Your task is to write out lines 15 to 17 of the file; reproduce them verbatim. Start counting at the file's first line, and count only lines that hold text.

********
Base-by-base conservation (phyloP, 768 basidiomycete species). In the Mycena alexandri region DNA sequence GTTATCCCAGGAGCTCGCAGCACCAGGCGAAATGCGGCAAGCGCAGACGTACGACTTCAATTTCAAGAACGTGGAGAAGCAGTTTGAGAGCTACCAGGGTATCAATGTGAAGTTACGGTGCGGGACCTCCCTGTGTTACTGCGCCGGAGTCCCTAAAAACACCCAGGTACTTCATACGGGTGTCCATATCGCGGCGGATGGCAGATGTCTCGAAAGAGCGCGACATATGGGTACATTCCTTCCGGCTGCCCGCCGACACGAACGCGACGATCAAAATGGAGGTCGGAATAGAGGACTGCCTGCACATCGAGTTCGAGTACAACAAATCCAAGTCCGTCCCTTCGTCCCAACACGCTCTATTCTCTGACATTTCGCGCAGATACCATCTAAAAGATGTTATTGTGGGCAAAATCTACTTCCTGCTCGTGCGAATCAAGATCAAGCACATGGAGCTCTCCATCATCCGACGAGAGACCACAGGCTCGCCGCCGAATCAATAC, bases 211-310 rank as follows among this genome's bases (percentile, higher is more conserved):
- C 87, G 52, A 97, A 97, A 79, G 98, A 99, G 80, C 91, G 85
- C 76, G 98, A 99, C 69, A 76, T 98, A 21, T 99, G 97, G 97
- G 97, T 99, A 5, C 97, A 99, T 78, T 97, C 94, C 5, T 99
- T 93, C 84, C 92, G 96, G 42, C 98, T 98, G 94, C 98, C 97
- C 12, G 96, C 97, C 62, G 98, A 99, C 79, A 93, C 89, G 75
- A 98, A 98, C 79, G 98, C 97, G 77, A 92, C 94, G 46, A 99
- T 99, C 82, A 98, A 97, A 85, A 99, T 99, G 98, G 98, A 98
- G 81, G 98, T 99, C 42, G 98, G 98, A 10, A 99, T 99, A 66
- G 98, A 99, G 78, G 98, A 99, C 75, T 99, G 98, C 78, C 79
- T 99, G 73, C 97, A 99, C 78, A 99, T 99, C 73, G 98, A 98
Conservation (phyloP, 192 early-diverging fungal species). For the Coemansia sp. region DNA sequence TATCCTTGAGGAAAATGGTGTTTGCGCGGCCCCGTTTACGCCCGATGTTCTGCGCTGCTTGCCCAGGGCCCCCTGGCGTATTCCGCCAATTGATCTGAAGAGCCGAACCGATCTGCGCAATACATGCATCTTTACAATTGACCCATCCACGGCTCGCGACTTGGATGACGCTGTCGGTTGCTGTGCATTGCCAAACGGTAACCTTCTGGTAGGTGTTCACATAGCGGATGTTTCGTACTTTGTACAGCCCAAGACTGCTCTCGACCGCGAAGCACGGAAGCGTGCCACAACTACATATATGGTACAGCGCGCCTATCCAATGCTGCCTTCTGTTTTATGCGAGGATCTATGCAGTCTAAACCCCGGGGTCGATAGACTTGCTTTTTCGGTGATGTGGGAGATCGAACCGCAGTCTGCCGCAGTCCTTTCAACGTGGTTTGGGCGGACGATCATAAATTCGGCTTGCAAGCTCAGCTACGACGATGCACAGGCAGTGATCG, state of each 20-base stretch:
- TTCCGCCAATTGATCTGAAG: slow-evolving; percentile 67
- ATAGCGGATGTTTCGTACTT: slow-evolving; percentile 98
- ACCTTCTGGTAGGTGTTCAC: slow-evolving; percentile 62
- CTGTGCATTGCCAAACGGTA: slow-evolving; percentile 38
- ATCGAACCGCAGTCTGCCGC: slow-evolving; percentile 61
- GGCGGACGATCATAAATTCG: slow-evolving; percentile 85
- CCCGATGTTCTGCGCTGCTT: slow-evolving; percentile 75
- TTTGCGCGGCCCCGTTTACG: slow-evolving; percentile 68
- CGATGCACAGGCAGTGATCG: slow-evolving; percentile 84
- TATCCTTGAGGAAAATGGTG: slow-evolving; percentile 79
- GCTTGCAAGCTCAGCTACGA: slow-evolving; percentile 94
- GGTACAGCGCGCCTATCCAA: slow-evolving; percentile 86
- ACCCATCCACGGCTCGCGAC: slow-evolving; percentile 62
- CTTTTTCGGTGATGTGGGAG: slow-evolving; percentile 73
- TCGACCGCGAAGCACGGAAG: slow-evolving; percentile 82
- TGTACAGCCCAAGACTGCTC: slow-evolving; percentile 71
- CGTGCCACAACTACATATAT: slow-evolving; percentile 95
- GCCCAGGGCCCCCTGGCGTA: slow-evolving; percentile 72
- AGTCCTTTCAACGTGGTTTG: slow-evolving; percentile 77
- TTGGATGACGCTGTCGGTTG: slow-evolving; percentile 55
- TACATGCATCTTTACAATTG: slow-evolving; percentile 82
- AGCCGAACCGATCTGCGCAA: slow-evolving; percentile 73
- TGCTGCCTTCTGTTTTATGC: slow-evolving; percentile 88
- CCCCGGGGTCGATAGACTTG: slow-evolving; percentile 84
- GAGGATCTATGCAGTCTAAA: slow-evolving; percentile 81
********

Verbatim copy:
- ACCTTCTGGTAGGTGTTCAC: slow-evolving; percentile 62
- CTGTGCATTGCCAAACGGTA: slow-evolving; percentile 38
- ATCGAACCGCAGTCTGCCGC: slow-evolving; percentile 61